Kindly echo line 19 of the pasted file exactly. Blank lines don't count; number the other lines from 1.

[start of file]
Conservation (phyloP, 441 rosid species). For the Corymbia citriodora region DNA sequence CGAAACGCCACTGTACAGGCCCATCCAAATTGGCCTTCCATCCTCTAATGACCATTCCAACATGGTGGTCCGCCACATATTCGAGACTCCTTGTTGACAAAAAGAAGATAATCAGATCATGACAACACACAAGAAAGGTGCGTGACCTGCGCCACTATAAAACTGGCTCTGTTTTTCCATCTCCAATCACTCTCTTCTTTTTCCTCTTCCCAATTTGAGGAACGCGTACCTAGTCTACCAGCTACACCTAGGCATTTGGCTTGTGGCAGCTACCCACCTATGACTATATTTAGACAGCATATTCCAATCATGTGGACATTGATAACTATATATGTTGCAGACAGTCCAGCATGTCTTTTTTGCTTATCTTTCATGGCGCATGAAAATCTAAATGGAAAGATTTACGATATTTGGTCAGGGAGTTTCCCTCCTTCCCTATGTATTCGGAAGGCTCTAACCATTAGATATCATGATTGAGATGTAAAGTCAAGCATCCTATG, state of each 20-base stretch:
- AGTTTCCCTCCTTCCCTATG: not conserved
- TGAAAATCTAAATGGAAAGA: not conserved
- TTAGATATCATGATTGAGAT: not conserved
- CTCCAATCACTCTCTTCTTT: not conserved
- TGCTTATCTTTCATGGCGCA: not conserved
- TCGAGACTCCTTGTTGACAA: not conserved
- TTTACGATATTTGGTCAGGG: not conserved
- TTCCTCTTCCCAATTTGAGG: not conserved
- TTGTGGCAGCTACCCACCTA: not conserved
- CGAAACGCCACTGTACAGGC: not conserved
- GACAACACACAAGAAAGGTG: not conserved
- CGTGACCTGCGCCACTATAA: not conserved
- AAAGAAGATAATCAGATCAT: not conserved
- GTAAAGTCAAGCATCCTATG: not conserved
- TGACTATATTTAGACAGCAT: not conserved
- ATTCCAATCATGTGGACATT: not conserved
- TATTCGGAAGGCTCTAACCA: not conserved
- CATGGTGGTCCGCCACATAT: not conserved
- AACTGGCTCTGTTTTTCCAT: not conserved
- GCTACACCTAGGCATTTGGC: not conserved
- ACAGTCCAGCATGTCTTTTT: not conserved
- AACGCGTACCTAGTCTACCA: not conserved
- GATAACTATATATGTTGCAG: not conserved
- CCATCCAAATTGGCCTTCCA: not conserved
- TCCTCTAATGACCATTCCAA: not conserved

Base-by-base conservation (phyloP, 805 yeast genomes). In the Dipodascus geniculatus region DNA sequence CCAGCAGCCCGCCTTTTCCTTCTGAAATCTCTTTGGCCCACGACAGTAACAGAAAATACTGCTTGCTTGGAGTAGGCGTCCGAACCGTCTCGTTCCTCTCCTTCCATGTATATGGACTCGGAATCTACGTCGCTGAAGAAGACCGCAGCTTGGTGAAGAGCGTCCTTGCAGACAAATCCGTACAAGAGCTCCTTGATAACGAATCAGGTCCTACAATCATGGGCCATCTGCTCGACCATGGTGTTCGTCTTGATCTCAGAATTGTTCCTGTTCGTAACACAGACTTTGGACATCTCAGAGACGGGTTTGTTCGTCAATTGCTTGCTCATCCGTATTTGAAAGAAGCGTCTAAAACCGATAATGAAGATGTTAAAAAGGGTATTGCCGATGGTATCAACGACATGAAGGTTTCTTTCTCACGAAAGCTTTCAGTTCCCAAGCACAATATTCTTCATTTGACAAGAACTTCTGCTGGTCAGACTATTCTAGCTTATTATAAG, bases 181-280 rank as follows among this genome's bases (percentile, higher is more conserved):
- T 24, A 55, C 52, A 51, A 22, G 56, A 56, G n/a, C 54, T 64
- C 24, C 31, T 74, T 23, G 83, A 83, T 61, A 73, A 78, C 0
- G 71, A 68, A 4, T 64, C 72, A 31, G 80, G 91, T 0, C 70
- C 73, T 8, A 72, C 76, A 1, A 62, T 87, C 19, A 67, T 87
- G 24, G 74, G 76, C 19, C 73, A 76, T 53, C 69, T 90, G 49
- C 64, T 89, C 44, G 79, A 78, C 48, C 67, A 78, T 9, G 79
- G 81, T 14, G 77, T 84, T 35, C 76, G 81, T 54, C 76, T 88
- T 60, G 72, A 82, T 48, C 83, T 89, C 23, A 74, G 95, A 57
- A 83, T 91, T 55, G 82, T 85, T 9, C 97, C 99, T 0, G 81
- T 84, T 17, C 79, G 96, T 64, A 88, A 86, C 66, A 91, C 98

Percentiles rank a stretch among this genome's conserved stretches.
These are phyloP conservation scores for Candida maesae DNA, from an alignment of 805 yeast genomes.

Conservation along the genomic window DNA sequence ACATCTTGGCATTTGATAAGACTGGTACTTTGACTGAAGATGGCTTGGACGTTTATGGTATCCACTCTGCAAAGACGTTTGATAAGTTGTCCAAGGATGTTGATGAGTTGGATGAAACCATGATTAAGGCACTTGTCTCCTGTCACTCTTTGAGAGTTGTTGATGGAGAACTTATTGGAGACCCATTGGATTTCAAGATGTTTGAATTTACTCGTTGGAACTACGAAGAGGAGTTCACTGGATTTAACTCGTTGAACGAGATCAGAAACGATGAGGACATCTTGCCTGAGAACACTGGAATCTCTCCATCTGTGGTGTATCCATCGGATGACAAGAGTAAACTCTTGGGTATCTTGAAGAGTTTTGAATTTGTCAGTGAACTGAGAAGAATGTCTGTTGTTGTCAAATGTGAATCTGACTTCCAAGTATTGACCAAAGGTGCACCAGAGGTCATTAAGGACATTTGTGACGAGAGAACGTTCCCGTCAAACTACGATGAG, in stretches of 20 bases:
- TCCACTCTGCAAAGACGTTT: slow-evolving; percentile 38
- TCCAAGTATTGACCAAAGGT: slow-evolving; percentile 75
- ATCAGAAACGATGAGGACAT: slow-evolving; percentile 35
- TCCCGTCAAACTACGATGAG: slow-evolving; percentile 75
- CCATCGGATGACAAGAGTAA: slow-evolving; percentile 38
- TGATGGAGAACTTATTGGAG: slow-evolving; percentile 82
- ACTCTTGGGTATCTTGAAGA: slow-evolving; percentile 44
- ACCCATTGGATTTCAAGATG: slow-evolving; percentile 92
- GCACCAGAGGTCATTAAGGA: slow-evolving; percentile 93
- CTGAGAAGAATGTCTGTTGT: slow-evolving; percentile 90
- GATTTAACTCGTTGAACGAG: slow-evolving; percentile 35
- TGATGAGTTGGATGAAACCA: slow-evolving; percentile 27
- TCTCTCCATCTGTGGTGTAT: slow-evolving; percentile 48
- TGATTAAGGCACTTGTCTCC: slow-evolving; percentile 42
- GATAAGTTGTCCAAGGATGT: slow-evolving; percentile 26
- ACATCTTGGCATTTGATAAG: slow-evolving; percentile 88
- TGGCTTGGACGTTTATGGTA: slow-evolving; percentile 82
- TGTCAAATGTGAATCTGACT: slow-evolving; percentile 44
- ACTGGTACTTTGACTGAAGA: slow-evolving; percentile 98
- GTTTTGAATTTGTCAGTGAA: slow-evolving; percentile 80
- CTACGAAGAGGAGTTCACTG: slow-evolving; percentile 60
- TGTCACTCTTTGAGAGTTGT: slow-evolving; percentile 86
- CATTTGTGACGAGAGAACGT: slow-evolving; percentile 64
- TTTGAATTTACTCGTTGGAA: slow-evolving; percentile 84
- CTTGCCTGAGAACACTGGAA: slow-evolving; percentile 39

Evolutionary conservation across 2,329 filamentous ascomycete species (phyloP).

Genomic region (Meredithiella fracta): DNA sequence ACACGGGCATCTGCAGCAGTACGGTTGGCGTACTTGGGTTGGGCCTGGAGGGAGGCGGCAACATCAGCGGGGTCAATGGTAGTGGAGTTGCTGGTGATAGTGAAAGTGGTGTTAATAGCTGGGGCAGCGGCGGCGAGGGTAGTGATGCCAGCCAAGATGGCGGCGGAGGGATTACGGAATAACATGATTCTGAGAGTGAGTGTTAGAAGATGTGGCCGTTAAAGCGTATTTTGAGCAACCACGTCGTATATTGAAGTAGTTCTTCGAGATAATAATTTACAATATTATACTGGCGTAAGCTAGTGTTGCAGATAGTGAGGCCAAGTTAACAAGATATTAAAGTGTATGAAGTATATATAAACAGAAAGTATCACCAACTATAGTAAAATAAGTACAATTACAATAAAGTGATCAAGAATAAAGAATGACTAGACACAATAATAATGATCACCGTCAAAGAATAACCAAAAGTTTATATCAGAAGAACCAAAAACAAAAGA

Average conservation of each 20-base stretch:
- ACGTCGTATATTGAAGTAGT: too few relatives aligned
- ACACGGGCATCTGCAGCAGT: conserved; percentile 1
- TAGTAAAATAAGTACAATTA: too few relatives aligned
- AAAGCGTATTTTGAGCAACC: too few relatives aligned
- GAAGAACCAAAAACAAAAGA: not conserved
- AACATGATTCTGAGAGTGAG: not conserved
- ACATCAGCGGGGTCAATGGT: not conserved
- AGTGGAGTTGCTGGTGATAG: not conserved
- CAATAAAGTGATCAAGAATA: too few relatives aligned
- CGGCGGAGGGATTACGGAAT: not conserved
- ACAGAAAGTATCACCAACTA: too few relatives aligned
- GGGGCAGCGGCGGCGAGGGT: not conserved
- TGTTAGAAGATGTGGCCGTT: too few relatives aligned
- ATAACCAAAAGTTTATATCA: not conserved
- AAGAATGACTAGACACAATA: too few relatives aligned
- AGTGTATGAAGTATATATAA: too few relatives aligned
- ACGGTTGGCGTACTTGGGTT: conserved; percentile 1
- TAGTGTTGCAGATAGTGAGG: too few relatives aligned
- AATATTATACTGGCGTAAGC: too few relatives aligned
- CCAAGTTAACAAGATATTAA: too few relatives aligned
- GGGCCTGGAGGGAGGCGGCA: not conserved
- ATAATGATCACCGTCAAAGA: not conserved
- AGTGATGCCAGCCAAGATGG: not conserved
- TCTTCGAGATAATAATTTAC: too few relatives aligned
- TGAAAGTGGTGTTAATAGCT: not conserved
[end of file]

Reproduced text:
- CATGGTGGTCCGCCACATAT: not conserved